On February 27, one of the strongest earthquakes ever recorded, 8.8 magnitude, was followed by a 7-meter tsunami in Chile. For a while, the natural disaster united the nation. On March 11, during one of many aftershocks, billionaire Sebastian Piñera took over the presidency of Chile, which for the first time in 50 years had voted for a right-wing president. As the coastal city of Valparaiso trembled and swayed in the 6.9 magnitude earthquake, many visiting heads of state looked scared and confused, particularly Evo Morales, the Bolivian president. He used to harbor hopes that Chile, an increasingly progressive and compassionate neighbor, could return his landlocked country’s lost access to the sea.
Recently, it had seemed that Chile had managed to leave its sinister past behind, but two close rounds at the ballot box brought back a right-wing government. There was almost no logic to what occurred. The popularity of outgoing socialist President Michelle Bachelet was well over 80 percent, the economy of Chile was enjoying the greatest stability in all Latin America, and, according to many analysts, its infrastructure was the best in the Western Hemisphere.
Until the second round of elections on January 17, there seemed to be no urgent need for dramatic change. Chile had managed to develop what some called an indigenous model of "capitalism with a human face" or "concealed socialism." It wasn’t radical enough for many and definitely no match for the brand of revolutionary socialism adopted by Venezuela and Bolivia. But it was offering stability and a consistent improvement of life for all sectors of Chilean society.
Poverty rates are now close to a single digit and fewer than 2 percent of the population lives in extreme poverty, compared to the 40 percent poverty at the fall of Pinochet’s dictatorship in 1988. Almost all indicators show that in the social sphere Chile is the best performer in the Western hemisphere—having reduced poverty, increased life expectancy rates, raised education levels, and dramatically reduced infant mortality rates. Though still a very unequal society, Chile also promotes social programs to help the poor, including wide-reaching subsidized housing. The universal medical insurance that covers an increasing number of so-called "catastrophic illnesses" is not perfect, but is doubtlessly more advanced and compassionate than the one which President Obama has fought for in the United States.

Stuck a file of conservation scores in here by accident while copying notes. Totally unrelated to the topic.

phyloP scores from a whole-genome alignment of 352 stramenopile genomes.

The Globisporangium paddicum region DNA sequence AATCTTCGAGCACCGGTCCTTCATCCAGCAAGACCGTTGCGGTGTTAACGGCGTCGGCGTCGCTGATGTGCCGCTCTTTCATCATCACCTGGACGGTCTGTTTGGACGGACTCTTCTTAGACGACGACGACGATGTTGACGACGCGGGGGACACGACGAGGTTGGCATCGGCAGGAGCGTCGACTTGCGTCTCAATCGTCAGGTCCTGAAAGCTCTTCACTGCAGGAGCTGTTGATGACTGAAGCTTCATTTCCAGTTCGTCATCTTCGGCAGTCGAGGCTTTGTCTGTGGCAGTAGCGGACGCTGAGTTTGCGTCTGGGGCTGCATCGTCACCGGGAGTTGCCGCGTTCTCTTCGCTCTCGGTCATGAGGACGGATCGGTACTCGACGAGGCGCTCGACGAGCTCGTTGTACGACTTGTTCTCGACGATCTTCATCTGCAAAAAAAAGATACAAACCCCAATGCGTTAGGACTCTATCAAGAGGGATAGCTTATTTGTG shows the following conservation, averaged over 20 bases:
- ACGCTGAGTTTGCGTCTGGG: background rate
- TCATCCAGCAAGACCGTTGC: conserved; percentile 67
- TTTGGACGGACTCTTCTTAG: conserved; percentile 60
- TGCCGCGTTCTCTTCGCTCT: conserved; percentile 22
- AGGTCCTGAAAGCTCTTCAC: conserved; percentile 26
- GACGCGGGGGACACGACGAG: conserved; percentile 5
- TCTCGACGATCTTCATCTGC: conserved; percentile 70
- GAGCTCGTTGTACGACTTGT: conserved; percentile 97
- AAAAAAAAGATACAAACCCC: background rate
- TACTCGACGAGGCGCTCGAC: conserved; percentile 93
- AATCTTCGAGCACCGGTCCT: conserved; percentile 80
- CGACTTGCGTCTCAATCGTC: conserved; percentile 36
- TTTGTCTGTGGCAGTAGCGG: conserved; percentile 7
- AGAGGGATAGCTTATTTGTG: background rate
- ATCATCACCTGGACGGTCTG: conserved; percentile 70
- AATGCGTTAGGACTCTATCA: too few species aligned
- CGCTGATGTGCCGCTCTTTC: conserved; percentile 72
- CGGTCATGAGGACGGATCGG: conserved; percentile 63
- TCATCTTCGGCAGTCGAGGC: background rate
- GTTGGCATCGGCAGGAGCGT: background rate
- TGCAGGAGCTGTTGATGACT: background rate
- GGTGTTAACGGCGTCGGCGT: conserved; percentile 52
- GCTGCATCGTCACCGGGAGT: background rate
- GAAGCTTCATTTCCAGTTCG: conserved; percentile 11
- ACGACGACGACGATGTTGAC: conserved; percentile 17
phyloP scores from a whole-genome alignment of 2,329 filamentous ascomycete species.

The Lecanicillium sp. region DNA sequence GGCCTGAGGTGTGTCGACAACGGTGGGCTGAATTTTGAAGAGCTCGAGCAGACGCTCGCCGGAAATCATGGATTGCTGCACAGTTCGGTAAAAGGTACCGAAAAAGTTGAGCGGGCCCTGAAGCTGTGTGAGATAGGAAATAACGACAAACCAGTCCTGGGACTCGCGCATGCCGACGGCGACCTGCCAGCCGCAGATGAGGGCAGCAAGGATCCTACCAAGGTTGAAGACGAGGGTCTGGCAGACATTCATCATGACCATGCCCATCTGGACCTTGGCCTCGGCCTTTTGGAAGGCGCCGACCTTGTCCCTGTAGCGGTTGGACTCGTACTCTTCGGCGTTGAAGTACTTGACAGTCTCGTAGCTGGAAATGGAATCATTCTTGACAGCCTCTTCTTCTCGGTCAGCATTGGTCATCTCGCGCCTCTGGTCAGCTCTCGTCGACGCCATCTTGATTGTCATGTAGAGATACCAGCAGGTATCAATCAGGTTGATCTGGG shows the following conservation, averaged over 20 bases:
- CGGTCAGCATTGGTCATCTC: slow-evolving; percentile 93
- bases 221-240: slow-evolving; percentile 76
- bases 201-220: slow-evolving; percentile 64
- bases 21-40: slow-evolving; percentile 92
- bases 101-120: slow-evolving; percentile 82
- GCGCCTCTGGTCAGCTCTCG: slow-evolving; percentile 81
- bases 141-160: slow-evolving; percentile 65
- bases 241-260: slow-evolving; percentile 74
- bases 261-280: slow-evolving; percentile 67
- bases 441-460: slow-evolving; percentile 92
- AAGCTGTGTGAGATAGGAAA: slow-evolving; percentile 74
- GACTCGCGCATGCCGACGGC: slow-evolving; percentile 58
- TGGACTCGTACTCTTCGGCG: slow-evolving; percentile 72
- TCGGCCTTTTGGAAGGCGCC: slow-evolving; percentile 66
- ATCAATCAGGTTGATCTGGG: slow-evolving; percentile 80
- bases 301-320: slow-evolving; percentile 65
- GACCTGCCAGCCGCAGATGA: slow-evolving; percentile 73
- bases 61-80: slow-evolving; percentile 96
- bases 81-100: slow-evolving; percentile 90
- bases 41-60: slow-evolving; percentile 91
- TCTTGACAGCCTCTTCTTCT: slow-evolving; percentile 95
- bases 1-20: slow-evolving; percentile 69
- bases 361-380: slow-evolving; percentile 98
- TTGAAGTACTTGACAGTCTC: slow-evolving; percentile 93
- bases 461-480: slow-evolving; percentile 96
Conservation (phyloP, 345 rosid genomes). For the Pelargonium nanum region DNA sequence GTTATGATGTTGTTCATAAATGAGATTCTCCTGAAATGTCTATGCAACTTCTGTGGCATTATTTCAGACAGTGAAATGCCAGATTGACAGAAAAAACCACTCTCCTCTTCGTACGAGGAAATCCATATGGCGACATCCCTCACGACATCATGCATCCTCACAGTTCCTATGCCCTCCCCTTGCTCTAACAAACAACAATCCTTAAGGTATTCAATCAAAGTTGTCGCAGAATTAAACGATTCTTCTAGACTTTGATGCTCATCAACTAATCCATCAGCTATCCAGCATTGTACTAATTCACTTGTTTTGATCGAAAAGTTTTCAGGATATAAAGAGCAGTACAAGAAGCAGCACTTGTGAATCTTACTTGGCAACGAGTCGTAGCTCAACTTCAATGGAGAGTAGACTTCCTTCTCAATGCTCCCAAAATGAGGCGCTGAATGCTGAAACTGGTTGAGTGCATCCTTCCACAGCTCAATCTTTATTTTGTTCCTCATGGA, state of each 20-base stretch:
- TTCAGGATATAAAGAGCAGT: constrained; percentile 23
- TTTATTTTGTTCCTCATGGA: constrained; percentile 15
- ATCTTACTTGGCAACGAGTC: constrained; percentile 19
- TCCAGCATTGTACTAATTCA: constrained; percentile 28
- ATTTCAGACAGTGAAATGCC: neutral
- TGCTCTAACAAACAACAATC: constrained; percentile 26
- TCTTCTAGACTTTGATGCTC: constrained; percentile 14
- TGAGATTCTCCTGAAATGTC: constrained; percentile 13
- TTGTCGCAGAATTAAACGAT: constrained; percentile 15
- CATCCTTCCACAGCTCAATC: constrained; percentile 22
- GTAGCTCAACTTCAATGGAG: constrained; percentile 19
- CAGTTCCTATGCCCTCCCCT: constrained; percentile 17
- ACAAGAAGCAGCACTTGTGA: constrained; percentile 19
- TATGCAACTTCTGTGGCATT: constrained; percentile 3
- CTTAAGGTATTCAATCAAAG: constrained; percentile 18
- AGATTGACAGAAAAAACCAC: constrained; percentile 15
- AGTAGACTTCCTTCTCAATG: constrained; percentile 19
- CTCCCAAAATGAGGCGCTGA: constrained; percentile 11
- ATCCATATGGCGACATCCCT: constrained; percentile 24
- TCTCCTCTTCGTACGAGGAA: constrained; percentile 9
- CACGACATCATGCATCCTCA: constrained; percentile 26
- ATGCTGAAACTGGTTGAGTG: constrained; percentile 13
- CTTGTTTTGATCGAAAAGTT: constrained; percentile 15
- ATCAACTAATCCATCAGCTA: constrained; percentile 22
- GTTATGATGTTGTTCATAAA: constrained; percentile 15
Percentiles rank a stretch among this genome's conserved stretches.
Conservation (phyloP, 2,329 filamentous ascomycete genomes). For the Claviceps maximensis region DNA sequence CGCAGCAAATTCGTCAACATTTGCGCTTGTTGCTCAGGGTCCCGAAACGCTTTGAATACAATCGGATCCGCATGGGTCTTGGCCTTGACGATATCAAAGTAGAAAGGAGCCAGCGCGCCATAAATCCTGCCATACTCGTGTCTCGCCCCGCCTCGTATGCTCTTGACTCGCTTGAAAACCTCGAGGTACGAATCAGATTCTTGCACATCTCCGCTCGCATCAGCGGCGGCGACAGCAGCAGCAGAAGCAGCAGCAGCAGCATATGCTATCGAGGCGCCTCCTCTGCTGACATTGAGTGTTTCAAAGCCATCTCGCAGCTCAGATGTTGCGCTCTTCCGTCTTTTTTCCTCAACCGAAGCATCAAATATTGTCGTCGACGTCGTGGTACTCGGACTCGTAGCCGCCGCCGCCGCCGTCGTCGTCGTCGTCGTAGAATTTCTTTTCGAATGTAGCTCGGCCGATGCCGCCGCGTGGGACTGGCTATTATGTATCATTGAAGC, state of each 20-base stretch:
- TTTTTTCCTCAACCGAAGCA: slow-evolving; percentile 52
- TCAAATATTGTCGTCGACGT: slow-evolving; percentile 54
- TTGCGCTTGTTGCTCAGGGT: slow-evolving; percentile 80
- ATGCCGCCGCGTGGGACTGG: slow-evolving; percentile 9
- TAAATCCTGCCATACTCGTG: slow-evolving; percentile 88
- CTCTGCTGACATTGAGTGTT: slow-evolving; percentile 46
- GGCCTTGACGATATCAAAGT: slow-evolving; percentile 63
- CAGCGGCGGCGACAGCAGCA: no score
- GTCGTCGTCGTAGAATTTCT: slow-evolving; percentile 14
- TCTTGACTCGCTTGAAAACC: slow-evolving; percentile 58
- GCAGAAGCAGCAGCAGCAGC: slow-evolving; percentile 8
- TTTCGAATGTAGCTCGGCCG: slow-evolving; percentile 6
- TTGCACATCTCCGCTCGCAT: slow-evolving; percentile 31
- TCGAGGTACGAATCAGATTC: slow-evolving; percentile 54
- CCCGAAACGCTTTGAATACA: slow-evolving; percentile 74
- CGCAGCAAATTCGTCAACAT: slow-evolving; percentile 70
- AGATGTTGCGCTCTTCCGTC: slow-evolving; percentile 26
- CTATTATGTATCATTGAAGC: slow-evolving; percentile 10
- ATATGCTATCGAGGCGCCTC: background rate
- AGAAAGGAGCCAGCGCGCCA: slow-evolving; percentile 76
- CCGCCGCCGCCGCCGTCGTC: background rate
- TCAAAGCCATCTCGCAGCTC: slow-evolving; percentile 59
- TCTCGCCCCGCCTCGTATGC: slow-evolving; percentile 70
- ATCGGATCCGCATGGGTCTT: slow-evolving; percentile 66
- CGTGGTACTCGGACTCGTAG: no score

The outgoing president, a victim of torture at the hands of Pinochet’s dictatorship, had lived in exile in East Germany where she studied medicine. Bachelet managed to thoroughly change the nature of Chilean armed forces and police. During her governance, several military figures responsible for gross human rights violations in the 1970s and 80s were put on trial and sent to prison. Clichés about "military dictatorships violating human rights, but improving the economy" were smashed as the dictatorship was accused not only of killing, torturing, and raping, but also of corruption and of creating enormous inequities in the society.
Cristian Soto from the community radio station Nuevo Mundo in Rancagua attempted to put the elections in perspective: "You shouldn’t forget that Sebastian Piñera is not only an airline industry billionaire, he is also a media magnate…. The two largest national newspapers—El Mercurio and La Tercera—would not publish any negative pieces that could harm Piñera’s candidacy. The propaganda was so intense that many people here in the countryside thought that if they voted for him, they would get jobs and extra bonuses. They saw him as some sort of socialist with a big airline and billions in the bank. People here didn’t vote for the right wing; they voted for Piñera, for his youthful image, for his attractive wife, for his energy. Only now are they waking up from their hangover, but it is obviously too late to change things."
The outgoing Concertación, the coalition of center-left Socialist and Christian Democratic parties that had ruled since the collapse of the dictatorship, couldn’t have picked a worse candidate to counter the energetic Piñera. Former President Eduardo Frei, while solid and incorruptible, was widely regarded as an uninspiring technocrat and a very bad speaker. Several people interviewed for this article reluctantly admitted to not voting for Frei simply because he bored them to death. Internal divisions in Concertación didn’t help either. The popular Bachelet had to face attacks from members of her own coalition. Ana María López, director of the legendary theater company Teatro Riel, remarked, "I don’t think that Concertación was a real left-wing political bloc. In a way it was a guardian of neo-liberal policies, but with populist rhetoric and the accent on social programs."
After a few days in office, President Piñera was already facing harsh criticism. A growing nostalgia for the left could be felt in all corners of the country and society and there were predictions that the airline and media magnate would not make it through his four-year term. Victor, a civil servant, was one of the few citizens living in the capital who was forced to abandon his damaged house and temporarily move to the huge tent erected by the municipal government in the main square. He said, "Michelle was with us, she was with the poor. She had a big heart and that’s why she left with popular support of well over 80 percent. If she were still in charge, we would all be much better off. Nobody expected such a dramatic change in just a few days."
Destuction after the quake and tsunami in Constitucion